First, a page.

Mar 9, 2021 - Science

Spaceflight contests and our future in orbit

Illustration of three astronauts on a sports podium with the astronaut on the highest podium celebrating.

Illustration: Aïda Amer/Axios

Wealthy private citizens are increasingly becoming the arbiters of who can go to space — and some of them want to bring the average person along for the ride.

Why it matters: Space is being opened up to people who wouldn't have had the prospect of flying there even five years ago, but these types of missions have far-reaching implications for who determines who gets to make use of space and for what.

What's happening: Businessman Jared Isaacman is chartering a flight to orbit with SpaceX and is giving away three of the four seats while raising money for St. Jude Children's Research Hospital in the process.

  • Isaacman says his team reached out to business associations representing historically underserved populations to make sure their members were aware of the contest to win a seat.
  • Japanese billionaire Yusaku Maezawa is now looking for eight people to accompany him on a trip around the Moon for his dearMoon mission. It's not yet clear how participants will be chosen, but Maezawa opened up applications for interested people last week.
  • "I hope this is a model for the future," Isaacman told me. "I love seeing that dearMoon is making their crew selection process available to the world, because it shouldn't just be for the perfect specimens of humanity that have science degrees and test pilots and such. Space should be available to everyone."

Context: NASA and other space agencies have been the sole gatekeepers of who could fly to space and when.

  • Historically, that has led to women and people of color being underrepresented within the ranks of astronauts.
  • Over the years, NASA widened the scope of its recruits, with the class of NASA astronauts picked in 2013 reaching 50% women.
  • But physical, educational and other requirements for becoming an astronaut have remained narrow. For example, people with certain physical disabilities have been excluded, and having a master's degree in science or engineering has been a prerequisite.
  • “Sending people who aren’t professional operators in the spaceflight realm, I think will be very interesting to the public, and will inspire them, maybe in a way that that we don’t exactly,” NASA astronaut Megan McArthur told me.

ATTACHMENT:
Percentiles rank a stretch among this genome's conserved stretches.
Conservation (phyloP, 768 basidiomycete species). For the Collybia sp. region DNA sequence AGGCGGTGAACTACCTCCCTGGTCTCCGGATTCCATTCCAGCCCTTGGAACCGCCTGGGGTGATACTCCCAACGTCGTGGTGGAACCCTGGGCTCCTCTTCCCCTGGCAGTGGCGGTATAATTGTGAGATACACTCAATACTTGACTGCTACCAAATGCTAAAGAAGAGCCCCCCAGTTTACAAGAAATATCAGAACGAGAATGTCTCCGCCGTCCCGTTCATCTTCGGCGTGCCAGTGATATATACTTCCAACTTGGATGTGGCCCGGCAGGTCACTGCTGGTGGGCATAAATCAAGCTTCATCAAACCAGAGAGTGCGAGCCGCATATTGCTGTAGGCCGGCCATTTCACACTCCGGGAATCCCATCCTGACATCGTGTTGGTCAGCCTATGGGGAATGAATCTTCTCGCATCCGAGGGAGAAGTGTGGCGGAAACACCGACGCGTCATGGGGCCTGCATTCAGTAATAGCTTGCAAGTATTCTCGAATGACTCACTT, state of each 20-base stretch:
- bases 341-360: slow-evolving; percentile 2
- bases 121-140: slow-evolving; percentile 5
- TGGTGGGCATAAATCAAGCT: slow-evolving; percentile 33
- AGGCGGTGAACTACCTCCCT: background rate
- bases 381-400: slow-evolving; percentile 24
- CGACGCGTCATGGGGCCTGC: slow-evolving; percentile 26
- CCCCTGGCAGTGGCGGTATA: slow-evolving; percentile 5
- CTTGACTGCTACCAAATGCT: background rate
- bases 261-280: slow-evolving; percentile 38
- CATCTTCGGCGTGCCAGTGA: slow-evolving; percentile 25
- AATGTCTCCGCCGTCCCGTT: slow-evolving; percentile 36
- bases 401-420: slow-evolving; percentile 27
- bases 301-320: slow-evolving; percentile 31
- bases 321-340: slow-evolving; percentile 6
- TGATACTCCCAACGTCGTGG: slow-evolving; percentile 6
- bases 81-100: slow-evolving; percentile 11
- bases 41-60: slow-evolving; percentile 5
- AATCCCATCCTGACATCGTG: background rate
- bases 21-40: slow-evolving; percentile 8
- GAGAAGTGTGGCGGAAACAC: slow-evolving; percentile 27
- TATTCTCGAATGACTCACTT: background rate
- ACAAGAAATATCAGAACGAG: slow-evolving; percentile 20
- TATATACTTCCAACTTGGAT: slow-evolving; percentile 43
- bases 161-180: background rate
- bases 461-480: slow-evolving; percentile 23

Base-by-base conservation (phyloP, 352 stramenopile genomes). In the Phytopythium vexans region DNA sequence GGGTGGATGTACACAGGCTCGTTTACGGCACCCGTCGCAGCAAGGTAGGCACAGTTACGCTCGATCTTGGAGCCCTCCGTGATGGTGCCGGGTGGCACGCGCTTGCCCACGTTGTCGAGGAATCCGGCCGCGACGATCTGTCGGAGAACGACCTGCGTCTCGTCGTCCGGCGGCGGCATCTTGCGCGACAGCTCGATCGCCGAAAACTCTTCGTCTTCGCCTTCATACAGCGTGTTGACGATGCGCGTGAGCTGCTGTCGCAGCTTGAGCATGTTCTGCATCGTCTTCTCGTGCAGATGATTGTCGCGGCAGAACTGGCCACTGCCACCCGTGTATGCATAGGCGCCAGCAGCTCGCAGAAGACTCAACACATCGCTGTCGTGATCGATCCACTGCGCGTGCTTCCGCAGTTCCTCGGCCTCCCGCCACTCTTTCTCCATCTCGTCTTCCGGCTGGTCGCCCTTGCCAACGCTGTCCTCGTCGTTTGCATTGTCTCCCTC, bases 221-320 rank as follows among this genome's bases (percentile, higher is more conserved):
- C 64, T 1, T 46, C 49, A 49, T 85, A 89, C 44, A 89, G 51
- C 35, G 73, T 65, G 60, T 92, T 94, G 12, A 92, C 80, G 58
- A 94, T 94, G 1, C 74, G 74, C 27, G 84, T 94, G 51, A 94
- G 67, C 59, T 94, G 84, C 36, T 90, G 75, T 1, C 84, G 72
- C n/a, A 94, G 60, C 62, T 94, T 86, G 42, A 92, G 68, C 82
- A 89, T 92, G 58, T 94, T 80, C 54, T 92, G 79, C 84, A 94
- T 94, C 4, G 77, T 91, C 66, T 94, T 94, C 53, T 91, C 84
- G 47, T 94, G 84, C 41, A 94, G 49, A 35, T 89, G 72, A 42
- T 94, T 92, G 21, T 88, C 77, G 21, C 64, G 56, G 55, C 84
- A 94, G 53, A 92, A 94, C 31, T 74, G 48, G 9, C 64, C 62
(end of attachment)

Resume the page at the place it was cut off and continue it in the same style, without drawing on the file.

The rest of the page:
The big picture: Private spaceflight and contests open up opportunities to new groups of people, expanding who might one day be able to go to space.

  • These wealthy first-movers are needed to pay for the initial flights while exciting the public about the potential commercial spaceflight holds for everyone, Eric Stallmer of Voyager Space Holdings told me.
  • The hope is that in about five years or so, "we're not going to have five people go into space, we'll have 5,000 people going to space," Stallmer said. "And they won't be paying $55 million, they'll be paying maybe $50,000."

But, but, but: To some, these contests aren't actually changing the accessibility of space in any fundamental way.

  • "Sure, the winners might have an incredible experience, but also, access is still controlled by a few wealthy people — so ultimately, space is still accessible only by a few people, and only a few people with a lot of privilege and power get to be the gatekeepers of who gets to go," astronomer Lucianne Walkowicz told me.
  • These contests and private spaceflight in general also shouldn't be considered replacements for the government-run programs with an eye toward how space can be best used as a public service, said Danielle Wood, the director of MIT Media Lab's Space Enabled Research Group.
  • Wood also added that those people launching private contests should consult with leaders from groups that haven't typically been involved with spaceflight to learn how to best create a contest that would meet their needs.
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